Rianú: Multi-Tissue Tracking Software for Increased Throughput of Engineered Cardiac Tissue Screening

13 Pages Posted: 1 Mar 2022 Last revised: 8 Mar 2022

See all articles by Jack F. Murphy

Jack F. Murphy

Icahn School of Medicine at Mount Sinai

Kevin D. Costa

Icahn School of Medicine at Mount Sinai

Irene C. Turnbull

Icahn School of Medicine at Mount Sinai

Abstract

Background and Objective: The field of cardiac tissue engineering has provided valuable three-dimensional species-specific models of the human myocardium in the form of human Engineered Cardiac Tissues (hECTs) and similar constructs. However, hECT systems are bottlenecked by software that can only collect data from one tissue at a time, even in multi-tissue bioreactors, which complicates experimental protocols and limits throughput in phenotypic and therapeutic screening applications. In this study, we aimed to develop a software to overcome the limitations of current systems and provide a tool that will increase throughput during analysis in cardiac tissue engineering.

Methods: To achieve this, we developed Rianú, an open-source web application capable of simultaneously tracking multiple hECTs on flexible end-posts. This software is operating system agnostic and deployable on a remote server, accessible via a web browser with no local hardware or software requirements. The software incorporates object-tracking capabilities for multiple objects simultaneously, an algorithm for twitch tracing analysis and contractile force calculation, and a data compilation system for comparative analysis within and amongst groups. Validation tests were performed using in-silico and in-vitro experiments for comparison with established methods and interventions. Statistical analysis was performed using linear least-squares regression, Student’s t-test or One way ANOVA.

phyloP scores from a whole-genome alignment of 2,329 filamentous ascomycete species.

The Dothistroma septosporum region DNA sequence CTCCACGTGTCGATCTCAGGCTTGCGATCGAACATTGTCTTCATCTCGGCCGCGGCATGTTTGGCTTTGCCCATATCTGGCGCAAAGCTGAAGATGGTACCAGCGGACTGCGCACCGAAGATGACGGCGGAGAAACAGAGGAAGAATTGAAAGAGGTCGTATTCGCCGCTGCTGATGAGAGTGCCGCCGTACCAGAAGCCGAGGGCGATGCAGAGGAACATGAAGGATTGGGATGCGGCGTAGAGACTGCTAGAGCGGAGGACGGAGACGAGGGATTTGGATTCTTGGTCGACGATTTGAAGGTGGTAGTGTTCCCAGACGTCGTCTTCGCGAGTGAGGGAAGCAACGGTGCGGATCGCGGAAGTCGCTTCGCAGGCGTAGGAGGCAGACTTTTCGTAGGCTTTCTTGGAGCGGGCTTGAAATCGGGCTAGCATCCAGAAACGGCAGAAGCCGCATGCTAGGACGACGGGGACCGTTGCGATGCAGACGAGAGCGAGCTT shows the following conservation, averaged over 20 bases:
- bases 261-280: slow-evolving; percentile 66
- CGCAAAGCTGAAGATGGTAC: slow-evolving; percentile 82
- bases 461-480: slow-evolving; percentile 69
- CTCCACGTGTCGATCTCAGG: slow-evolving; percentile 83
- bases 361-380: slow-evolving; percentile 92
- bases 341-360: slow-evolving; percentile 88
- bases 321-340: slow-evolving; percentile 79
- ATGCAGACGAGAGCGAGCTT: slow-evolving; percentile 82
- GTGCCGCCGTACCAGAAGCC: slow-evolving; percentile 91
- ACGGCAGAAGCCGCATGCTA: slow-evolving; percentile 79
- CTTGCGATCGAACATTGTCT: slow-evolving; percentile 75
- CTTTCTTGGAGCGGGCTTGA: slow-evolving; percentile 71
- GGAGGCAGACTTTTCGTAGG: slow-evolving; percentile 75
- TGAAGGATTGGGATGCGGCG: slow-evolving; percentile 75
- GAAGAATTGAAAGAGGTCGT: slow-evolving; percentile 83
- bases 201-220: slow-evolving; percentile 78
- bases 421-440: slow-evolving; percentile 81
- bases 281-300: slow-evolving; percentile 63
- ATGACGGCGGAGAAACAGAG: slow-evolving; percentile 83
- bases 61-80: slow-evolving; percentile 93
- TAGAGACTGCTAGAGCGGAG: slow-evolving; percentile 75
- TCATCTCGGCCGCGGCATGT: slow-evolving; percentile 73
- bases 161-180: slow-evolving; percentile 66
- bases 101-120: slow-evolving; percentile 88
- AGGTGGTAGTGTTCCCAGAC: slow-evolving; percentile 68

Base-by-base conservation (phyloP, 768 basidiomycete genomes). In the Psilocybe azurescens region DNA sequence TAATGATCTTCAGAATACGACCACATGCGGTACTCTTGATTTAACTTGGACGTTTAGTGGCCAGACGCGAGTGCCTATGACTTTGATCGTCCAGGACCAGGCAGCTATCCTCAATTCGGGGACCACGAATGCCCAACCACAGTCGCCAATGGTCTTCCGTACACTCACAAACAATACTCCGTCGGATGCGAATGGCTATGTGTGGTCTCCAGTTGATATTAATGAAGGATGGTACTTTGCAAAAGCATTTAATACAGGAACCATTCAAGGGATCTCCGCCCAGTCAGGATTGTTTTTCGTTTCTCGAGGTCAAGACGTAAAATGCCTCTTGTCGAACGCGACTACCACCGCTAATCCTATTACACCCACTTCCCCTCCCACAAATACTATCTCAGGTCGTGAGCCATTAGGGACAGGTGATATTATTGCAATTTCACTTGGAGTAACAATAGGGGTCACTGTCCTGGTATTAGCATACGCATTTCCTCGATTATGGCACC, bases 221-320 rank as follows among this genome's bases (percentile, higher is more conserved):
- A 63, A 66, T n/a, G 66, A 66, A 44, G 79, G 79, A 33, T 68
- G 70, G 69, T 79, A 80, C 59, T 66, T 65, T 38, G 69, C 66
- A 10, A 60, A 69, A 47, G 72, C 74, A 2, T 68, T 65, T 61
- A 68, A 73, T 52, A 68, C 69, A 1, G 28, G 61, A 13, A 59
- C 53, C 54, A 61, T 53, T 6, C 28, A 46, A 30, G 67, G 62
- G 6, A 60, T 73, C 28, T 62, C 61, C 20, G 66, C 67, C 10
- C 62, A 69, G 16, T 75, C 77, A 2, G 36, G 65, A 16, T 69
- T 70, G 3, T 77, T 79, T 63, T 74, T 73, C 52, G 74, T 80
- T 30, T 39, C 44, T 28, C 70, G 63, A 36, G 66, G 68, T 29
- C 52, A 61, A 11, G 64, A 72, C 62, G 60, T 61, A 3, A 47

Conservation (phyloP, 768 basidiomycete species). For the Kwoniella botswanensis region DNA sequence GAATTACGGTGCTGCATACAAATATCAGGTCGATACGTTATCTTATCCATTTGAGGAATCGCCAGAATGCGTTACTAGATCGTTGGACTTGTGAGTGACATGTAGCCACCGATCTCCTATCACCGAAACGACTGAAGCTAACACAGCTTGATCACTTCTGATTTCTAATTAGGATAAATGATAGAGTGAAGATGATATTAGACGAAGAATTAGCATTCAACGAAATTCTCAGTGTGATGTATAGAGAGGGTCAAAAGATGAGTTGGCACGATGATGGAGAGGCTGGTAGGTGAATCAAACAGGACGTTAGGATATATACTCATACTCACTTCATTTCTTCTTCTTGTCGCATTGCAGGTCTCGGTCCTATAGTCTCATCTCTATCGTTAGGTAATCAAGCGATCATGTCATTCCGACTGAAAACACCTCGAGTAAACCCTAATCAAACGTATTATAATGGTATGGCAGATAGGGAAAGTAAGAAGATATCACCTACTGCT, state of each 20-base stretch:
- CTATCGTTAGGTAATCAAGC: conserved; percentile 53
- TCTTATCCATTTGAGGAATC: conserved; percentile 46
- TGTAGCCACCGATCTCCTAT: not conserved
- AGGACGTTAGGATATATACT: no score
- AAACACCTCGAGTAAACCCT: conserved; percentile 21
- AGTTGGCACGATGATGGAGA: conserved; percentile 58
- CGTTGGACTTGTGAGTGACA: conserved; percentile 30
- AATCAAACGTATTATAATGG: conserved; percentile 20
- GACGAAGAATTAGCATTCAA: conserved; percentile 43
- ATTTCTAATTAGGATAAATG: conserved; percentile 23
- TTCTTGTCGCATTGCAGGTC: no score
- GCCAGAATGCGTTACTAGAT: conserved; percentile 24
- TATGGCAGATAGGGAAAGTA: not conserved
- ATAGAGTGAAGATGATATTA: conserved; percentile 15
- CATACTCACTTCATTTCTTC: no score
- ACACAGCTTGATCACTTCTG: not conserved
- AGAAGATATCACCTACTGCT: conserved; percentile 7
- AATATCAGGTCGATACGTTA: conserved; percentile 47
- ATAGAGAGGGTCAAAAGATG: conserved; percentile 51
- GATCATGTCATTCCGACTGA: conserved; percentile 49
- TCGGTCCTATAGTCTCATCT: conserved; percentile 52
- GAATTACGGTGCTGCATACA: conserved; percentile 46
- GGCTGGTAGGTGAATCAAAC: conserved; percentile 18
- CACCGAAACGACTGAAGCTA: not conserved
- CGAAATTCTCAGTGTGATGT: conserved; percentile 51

Results: Rianú was able to detect the displacement of the flexible end-posts with a sub-pixel sensitivity of 0.555 px/post (minimum increment in post displacement) and a lower limit of 1.665 px/post (minimum post displacement). Compared to our gold standard for contractility assessment, Rianú had a high correlation for all parameters analyzed (ranging from R2 = 0.7514 to R2 = 0.9695), demonstrating its high accuracy and reliability.

Conclusions: Rianú provides simultaneous tracking of multiple hECTs, expediting the recording and analysis processes, and simplifies time-based intervention studies. It also allows data collection from different formats and has scale-up capabilities proportional to the number of tissues per field of view. These capabilities will enhance throughput of hECTs and similar assays for in vitro analysis in disease modeling and drug screening applications.

Note:
Funding Information: This work was funded by the National Heart, Lung, and Blood Institute of the National Institutes of Health under Award Number R03HL154286 (ICT), K01HL133424 (ICT) and R01HL132226 (KDC).

Declaration of Interests: K.D.C. holds equity in NovoHeart Holdings. NovoHeart did not contribute to the funding, planning, or execution of this study; however, the study outcomes could potentially have a financial impact on NovoHeart. The other authors declare that they have no competing interests.

Keywords: tissue engineering, object tracking, cardiac muscle function, human engineered cardiac tissues, contractility analysis, drug screening

Suggested Citation

Murphy, Jack F. and Costa, Kevin D. and Turnbull, Irene C., Rianú: Multi-Tissue Tracking Software for Increased Throughput of Engineered Cardiac Tissue Screening. Available at SSRN: https://ssrn.com/abstract=4046466 or http://dx.doi.org/10.2139/ssrn.4046466

Jack F. Murphy

Icahn School of Medicine at Mount Sinai ( email )

1 Gustave L. Levy Place, NY
United States

Kevin D. Costa

Icahn School of Medicine at Mount Sinai ( email )

1 Gustave L. Levy Place, NY
United States

Irene C. Turnbull (Contact Author)

Icahn School of Medicine at Mount Sinai ( email )

1 Gustave L. Levy Place, NY
United States

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